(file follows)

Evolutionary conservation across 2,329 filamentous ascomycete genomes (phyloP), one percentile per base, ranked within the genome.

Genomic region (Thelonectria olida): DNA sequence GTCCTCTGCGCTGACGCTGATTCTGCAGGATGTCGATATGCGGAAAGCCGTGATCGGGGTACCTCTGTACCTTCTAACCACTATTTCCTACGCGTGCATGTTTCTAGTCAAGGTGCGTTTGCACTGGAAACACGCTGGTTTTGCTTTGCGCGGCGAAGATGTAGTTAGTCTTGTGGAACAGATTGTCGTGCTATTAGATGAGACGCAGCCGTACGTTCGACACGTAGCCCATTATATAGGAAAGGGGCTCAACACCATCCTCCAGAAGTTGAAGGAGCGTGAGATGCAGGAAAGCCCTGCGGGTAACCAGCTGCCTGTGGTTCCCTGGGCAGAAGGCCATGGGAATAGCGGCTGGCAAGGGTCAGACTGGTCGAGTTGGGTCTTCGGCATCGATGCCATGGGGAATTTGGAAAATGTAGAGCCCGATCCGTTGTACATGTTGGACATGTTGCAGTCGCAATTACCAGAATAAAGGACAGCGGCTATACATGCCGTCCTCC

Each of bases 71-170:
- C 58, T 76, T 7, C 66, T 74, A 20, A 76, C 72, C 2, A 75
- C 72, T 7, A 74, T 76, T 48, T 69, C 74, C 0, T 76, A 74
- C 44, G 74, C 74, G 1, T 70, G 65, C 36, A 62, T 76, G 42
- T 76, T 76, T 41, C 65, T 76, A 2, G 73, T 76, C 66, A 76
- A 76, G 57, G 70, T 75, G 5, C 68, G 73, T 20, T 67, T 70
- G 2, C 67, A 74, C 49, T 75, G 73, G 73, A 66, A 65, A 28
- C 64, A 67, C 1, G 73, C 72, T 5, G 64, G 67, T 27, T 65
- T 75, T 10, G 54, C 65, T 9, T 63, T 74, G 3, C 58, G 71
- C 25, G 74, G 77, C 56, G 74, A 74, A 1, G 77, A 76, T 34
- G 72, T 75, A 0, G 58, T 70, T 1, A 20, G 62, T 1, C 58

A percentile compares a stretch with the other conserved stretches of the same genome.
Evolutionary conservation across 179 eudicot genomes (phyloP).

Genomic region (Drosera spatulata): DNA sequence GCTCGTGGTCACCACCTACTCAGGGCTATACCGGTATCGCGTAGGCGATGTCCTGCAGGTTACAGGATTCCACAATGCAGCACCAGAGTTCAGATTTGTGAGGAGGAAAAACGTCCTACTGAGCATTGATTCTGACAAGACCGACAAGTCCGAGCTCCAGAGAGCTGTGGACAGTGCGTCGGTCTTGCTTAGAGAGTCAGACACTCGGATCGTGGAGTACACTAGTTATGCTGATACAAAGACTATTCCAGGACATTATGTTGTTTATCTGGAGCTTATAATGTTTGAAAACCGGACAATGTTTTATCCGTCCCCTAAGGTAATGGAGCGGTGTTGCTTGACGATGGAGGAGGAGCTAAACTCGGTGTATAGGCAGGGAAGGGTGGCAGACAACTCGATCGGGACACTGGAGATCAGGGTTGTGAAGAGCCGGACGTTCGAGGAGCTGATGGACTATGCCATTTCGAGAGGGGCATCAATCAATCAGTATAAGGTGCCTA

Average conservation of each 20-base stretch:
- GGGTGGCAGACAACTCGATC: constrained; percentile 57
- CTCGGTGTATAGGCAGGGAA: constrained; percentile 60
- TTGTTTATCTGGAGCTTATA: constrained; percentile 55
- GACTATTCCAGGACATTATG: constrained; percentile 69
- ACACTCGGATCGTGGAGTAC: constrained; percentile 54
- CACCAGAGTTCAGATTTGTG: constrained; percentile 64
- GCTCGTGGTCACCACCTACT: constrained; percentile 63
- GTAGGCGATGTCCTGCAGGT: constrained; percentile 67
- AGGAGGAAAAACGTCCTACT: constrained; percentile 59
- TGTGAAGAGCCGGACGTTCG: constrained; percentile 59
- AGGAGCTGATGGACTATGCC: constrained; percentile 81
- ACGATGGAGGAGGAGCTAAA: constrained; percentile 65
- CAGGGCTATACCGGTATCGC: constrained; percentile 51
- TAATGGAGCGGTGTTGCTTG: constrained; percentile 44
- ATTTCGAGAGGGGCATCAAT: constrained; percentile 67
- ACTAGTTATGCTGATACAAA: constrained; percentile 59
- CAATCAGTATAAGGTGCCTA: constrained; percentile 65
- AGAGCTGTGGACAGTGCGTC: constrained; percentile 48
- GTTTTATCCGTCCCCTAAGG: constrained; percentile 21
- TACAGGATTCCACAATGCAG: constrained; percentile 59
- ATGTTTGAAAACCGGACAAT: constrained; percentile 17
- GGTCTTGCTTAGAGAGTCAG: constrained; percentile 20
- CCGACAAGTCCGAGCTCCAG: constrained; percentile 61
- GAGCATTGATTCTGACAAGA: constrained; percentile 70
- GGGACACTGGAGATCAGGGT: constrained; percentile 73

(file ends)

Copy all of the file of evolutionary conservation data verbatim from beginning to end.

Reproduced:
Evolutionary conservation across 2,329 filamentous ascomycete genomes (phyloP), one percentile per base, ranked within the genome.

Genomic region (Thelonectria olida): DNA sequence GTCCTCTGCGCTGACGCTGATTCTGCAGGATGTCGATATGCGGAAAGCCGTGATCGGGGTACCTCTGTACCTTCTAACCACTATTTCCTACGCGTGCATGTTTCTAGTCAAGGTGCGTTTGCACTGGAAACACGCTGGTTTTGCTTTGCGCGGCGAAGATGTAGTTAGTCTTGTGGAACAGATTGTCGTGCTATTAGATGAGACGCAGCCGTACGTTCGACACGTAGCCCATTATATAGGAAAGGGGCTCAACACCATCCTCCAGAAGTTGAAGGAGCGTGAGATGCAGGAAAGCCCTGCGGGTAACCAGCTGCCTGTGGTTCCCTGGGCAGAAGGCCATGGGAATAGCGGCTGGCAAGGGTCAGACTGGTCGAGTTGGGTCTTCGGCATCGATGCCATGGGGAATTTGGAAAATGTAGAGCCCGATCCGTTGTACATGTTGGACATGTTGCAGTCGCAATTACCAGAATAAAGGACAGCGGCTATACATGCCGTCCTCC

Each of bases 71-170:
- C 58, T 76, T 7, C 66, T 74, A 20, A 76, C 72, C 2, A 75
- C 72, T 7, A 74, T 76, T 48, T 69, C 74, C 0, T 76, A 74
- C 44, G 74, C 74, G 1, T 70, G 65, C 36, A 62, T 76, G 42
- T 76, T 76, T 41, C 65, T 76, A 2, G 73, T 76, C 66, A 76
- A 76, G 57, G 70, T 75, G 5, C 68, G 73, T 20, T 67, T 70
- G 2, C 67, A 74, C 49, T 75, G 73, G 73, A 66, A 65, A 28
- C 64, A 67, C 1, G 73, C 72, T 5, G 64, G 67, T 27, T 65
- T 75, T 10, G 54, C 65, T 9, T 63, T 74, G 3, C 58, G 71
- C 25, G 74, G 77, C 56, G 74, A 74, A 1, G 77, A 76, T 34
- G 72, T 75, A 0, G 58, T 70, T 1, A 20, G 62, T 1, C 58

A percentile compares a stretch with the other conserved stretches of the same genome.
Evolutionary conservation across 179 eudicot genomes (phyloP).

Genomic region (Drosera spatulata): DNA sequence GCTCGTGGTCACCACCTACTCAGGGCTATACCGGTATCGCGTAGGCGATGTCCTGCAGGTTACAGGATTCCACAATGCAGCACCAGAGTTCAGATTTGTGAGGAGGAAAAACGTCCTACTGAGCATTGATTCTGACAAGACCGACAAGTCCGAGCTCCAGAGAGCTGTGGACAGTGCGTCGGTCTTGCTTAGAGAGTCAGACACTCGGATCGTGGAGTACACTAGTTATGCTGATACAAAGACTATTCCAGGACATTATGTTGTTTATCTGGAGCTTATAATGTTTGAAAACCGGACAATGTTTTATCCGTCCCCTAAGGTAATGGAGCGGTGTTGCTTGACGATGGAGGAGGAGCTAAACTCGGTGTATAGGCAGGGAAGGGTGGCAGACAACTCGATCGGGACACTGGAGATCAGGGTTGTGAAGAGCCGGACGTTCGAGGAGCTGATGGACTATGCCATTTCGAGAGGGGCATCAATCAATCAGTATAAGGTGCCTA

Average conservation of each 20-base stretch:
- GGGTGGCAGACAACTCGATC: constrained; percentile 57
- CTCGGTGTATAGGCAGGGAA: constrained; percentile 60
- TTGTTTATCTGGAGCTTATA: constrained; percentile 55
- GACTATTCCAGGACATTATG: constrained; percentile 69
- ACACTCGGATCGTGGAGTAC: constrained; percentile 54
- CACCAGAGTTCAGATTTGTG: constrained; percentile 64
- GCTCGTGGTCACCACCTACT: constrained; percentile 63
- GTAGGCGATGTCCTGCAGGT: constrained; percentile 67
- AGGAGGAAAAACGTCCTACT: constrained; percentile 59
- TGTGAAGAGCCGGACGTTCG: constrained; percentile 59
- AGGAGCTGATGGACTATGCC: constrained; percentile 81
- ACGATGGAGGAGGAGCTAAA: constrained; percentile 65
- CAGGGCTATACCGGTATCGC: constrained; percentile 51
- TAATGGAGCGGTGTTGCTTG: constrained; percentile 44
- ATTTCGAGAGGGGCATCAAT: constrained; percentile 67
- ACTAGTTATGCTGATACAAA: constrained; percentile 59
- CAATCAGTATAAGGTGCCTA: constrained; percentile 65
- AGAGCTGTGGACAGTGCGTC: constrained; percentile 48
- GTTTTATCCGTCCCCTAAGG: constrained; percentile 21
- TACAGGATTCCACAATGCAG: constrained; percentile 59
- ATGTTTGAAAACCGGACAAT: constrained; percentile 17
- GGTCTTGCTTAGAGAGTCAG: constrained; percentile 20
- CCGACAAGTCCGAGCTCCAG: constrained; percentile 61
- GAGCATTGATTCTGACAAGA: constrained; percentile 70
- GGGACACTGGAGATCAGGGT: constrained; percentile 73